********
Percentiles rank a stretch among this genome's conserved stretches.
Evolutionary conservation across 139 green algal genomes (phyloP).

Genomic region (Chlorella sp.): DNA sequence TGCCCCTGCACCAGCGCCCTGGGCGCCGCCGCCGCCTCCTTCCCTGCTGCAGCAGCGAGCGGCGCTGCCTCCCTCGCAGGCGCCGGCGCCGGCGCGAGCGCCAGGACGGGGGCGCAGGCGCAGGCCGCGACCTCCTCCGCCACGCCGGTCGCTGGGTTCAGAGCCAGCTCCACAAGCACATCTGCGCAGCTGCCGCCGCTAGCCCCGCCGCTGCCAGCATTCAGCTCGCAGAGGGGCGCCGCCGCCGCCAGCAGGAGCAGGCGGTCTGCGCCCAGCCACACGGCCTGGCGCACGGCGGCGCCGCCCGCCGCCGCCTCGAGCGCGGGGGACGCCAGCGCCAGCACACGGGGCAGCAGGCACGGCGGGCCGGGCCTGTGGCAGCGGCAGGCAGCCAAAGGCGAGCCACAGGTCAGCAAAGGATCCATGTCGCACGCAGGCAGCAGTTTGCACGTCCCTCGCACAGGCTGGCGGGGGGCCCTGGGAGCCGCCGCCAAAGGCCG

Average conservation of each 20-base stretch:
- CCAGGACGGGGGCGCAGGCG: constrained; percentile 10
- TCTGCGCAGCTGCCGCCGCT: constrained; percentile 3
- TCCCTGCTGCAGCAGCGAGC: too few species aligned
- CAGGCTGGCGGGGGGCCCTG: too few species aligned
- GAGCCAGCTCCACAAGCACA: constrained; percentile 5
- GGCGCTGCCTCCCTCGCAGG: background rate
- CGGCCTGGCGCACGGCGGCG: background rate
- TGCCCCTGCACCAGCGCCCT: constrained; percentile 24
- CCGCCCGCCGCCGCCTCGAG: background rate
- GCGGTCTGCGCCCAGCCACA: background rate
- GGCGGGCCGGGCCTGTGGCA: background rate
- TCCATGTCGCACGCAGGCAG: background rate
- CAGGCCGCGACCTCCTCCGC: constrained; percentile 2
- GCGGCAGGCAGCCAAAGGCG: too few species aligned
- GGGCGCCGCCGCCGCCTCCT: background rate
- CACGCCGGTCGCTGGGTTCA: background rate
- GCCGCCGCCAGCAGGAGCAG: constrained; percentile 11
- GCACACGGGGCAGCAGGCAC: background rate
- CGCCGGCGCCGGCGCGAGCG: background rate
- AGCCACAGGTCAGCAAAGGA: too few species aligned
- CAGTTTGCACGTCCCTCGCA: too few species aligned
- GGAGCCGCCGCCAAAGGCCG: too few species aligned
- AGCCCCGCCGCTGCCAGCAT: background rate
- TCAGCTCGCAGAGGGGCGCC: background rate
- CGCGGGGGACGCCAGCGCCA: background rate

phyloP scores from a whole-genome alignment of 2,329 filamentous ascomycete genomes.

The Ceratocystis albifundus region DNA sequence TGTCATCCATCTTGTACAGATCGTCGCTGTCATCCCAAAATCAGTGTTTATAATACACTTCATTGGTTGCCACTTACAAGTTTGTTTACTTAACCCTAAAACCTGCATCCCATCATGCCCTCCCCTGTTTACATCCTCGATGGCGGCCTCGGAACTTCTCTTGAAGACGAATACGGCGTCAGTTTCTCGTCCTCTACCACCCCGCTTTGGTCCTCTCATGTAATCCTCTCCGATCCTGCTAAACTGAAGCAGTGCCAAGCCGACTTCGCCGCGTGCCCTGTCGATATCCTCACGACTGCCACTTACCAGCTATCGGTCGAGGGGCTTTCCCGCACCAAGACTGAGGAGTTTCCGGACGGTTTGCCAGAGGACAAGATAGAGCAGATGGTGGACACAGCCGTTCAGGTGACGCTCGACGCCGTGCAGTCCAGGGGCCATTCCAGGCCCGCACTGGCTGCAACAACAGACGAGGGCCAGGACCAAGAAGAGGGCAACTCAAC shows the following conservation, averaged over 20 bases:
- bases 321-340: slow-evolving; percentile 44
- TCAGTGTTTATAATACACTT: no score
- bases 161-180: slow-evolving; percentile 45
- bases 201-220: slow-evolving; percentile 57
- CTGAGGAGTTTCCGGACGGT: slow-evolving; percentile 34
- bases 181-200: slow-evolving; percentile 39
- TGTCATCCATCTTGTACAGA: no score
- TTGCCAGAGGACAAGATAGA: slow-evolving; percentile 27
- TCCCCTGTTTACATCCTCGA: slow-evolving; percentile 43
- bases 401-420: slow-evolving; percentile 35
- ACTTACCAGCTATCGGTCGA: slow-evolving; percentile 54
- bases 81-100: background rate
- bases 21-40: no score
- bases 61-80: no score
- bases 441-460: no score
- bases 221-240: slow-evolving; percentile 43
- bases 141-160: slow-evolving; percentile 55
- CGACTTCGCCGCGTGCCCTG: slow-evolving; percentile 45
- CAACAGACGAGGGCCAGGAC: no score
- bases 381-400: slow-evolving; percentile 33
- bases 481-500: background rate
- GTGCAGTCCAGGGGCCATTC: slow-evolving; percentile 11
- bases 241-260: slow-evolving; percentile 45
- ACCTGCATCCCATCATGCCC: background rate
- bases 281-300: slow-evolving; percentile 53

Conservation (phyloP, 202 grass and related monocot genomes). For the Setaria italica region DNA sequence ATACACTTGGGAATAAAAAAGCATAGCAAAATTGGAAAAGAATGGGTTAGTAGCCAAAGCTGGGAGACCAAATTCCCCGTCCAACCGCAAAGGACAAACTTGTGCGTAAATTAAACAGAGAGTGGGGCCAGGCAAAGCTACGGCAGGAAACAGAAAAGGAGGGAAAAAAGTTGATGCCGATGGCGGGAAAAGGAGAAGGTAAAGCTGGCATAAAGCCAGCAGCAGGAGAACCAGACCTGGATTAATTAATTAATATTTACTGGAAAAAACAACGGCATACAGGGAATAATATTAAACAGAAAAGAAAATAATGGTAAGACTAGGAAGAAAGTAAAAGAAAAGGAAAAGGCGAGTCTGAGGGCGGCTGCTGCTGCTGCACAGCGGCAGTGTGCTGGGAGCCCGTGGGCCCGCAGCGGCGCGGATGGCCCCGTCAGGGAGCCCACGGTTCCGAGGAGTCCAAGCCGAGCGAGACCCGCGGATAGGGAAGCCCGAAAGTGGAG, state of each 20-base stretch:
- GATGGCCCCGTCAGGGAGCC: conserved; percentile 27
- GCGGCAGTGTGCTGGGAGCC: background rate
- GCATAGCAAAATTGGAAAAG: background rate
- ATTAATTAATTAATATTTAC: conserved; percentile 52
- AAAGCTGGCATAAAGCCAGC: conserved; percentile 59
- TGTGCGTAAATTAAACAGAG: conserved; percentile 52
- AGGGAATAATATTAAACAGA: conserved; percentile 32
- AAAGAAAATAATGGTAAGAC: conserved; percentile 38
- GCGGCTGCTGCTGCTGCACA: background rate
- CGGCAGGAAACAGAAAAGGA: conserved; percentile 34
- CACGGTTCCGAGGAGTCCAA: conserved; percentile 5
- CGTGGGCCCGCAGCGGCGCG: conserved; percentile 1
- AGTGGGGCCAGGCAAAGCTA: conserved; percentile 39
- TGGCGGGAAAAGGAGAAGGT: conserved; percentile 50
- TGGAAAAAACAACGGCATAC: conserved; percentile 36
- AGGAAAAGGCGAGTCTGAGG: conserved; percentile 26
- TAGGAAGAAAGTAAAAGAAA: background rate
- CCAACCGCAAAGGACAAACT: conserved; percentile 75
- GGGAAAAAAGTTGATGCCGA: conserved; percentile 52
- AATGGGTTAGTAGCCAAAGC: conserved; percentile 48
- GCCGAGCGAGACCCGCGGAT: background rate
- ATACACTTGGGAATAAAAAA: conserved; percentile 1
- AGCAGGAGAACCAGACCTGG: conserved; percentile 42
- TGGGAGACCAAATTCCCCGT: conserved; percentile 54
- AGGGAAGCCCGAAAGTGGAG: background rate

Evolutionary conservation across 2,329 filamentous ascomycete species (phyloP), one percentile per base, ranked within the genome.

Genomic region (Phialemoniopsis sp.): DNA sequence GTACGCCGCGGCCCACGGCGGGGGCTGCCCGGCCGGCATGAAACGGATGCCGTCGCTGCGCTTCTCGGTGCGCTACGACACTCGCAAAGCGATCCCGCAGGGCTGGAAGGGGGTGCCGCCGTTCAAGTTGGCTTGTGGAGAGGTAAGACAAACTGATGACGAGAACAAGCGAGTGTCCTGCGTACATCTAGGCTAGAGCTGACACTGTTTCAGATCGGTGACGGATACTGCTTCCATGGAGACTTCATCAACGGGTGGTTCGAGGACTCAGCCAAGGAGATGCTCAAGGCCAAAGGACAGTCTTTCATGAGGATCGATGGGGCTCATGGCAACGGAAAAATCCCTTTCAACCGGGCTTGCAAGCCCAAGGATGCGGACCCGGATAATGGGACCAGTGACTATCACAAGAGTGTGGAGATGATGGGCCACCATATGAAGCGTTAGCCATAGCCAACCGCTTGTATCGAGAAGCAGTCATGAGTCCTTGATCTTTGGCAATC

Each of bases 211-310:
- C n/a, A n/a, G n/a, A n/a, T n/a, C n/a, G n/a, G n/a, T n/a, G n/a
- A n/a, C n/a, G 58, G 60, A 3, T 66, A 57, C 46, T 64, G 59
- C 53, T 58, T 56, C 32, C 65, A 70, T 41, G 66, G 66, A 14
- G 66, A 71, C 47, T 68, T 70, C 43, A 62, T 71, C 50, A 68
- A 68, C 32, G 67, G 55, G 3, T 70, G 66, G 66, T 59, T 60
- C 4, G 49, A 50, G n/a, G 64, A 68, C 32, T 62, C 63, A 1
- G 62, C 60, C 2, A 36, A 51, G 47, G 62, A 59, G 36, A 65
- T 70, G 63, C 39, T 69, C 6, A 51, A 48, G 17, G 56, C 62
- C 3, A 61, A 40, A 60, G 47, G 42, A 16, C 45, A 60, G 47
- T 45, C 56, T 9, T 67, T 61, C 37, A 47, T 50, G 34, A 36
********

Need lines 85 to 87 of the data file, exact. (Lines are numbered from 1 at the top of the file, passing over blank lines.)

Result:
Each of bases 211-310:
- C n/a, A n/a, G n/a, A n/a, T n/a, C n/a, G n/a, G n/a, T n/a, G n/a
- A n/a, C n/a, G 58, G 60, A 3, T 66, A 57, C 46, T 64, G 59